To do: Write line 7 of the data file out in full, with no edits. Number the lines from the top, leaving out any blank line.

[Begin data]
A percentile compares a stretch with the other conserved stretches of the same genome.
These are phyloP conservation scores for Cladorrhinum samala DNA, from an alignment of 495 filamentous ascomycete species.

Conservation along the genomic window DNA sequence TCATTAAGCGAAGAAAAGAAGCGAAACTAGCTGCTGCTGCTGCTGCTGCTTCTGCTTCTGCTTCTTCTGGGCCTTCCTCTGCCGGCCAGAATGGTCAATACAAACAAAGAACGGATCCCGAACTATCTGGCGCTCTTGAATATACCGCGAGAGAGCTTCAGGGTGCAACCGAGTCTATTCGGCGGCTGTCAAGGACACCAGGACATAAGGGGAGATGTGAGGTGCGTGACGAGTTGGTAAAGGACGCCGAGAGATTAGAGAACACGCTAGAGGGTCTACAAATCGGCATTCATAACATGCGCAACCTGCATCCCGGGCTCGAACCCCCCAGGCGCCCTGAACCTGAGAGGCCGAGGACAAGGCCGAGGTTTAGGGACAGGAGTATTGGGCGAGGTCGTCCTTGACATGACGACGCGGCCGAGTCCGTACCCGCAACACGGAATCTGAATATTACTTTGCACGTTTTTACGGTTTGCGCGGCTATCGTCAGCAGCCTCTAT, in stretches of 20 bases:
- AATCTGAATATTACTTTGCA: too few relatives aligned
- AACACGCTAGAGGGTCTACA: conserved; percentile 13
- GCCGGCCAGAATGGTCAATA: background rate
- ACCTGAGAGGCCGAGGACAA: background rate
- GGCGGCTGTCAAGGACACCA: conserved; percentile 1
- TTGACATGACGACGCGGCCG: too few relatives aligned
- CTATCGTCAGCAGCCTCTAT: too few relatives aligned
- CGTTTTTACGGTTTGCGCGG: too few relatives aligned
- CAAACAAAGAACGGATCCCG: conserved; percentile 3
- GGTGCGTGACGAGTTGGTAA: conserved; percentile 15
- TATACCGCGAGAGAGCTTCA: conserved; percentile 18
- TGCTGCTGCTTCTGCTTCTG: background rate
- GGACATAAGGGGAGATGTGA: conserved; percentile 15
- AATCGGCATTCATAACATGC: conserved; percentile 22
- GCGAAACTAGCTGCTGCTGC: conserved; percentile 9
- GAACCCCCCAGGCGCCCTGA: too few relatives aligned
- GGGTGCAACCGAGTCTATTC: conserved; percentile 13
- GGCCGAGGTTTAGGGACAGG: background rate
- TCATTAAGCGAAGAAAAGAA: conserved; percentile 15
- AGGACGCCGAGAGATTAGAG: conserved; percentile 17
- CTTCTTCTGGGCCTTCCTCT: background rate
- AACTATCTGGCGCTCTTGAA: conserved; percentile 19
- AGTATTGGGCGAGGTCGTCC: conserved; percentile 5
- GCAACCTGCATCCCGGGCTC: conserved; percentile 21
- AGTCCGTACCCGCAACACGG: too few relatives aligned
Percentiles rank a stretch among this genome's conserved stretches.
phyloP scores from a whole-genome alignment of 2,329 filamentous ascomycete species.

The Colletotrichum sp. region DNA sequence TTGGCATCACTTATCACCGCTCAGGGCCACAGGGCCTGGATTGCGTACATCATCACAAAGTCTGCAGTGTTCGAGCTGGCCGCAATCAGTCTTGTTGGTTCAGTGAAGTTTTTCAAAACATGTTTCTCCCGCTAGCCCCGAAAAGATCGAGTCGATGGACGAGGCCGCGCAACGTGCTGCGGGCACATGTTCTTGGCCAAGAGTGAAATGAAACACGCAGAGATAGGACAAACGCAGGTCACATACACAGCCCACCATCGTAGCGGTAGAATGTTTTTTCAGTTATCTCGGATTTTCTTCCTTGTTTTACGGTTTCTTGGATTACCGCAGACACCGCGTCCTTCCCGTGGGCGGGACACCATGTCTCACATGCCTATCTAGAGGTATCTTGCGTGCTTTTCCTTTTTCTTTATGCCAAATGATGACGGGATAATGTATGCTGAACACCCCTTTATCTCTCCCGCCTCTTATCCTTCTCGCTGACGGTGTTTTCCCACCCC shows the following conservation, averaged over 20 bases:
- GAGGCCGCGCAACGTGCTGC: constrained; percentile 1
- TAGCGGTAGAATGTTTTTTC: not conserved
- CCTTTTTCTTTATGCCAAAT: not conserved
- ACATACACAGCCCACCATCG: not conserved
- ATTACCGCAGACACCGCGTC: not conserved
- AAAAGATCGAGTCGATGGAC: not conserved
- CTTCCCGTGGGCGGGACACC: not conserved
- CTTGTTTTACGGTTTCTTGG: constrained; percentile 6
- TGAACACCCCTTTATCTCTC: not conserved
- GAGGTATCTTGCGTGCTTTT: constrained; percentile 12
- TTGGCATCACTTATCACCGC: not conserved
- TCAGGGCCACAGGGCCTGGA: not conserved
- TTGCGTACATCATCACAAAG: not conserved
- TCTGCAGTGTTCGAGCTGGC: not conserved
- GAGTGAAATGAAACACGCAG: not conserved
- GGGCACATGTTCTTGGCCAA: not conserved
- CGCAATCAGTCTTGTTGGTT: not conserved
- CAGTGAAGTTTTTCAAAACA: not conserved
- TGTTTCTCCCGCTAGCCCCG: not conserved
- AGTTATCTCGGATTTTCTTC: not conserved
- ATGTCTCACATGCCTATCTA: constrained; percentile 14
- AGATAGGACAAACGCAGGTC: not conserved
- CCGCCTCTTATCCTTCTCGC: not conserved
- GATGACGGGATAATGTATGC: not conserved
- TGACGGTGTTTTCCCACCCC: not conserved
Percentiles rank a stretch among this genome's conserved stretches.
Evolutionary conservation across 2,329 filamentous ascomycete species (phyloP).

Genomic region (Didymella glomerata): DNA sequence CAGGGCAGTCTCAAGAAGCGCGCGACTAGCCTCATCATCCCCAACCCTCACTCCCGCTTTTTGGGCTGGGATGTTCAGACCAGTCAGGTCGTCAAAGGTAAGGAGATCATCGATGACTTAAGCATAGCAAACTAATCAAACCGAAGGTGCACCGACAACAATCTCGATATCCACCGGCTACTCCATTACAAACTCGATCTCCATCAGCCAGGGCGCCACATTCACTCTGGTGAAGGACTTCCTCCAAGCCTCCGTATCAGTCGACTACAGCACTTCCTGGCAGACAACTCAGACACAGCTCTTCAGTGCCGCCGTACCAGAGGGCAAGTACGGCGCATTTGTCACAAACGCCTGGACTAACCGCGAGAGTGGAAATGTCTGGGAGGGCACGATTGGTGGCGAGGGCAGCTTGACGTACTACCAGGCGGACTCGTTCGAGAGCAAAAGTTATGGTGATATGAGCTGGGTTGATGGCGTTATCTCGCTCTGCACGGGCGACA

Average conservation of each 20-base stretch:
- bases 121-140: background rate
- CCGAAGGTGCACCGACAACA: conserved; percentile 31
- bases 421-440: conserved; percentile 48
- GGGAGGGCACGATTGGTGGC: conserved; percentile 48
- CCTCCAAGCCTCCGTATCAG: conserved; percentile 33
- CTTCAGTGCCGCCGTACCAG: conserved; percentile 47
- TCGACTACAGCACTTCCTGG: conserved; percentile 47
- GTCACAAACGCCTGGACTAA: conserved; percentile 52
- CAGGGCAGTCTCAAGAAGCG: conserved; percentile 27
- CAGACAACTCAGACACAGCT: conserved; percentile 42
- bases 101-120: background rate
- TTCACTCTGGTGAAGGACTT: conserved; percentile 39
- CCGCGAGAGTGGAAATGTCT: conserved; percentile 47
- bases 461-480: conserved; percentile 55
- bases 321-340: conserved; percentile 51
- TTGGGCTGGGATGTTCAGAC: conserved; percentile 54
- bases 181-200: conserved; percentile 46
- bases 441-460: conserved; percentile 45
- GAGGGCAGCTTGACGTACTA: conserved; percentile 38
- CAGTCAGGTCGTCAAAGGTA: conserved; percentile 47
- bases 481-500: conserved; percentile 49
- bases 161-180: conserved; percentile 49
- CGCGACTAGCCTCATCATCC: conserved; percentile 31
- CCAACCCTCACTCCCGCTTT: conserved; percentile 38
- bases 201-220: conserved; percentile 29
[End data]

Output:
- ACCTGAGAGGCCGAGGACAA: background rate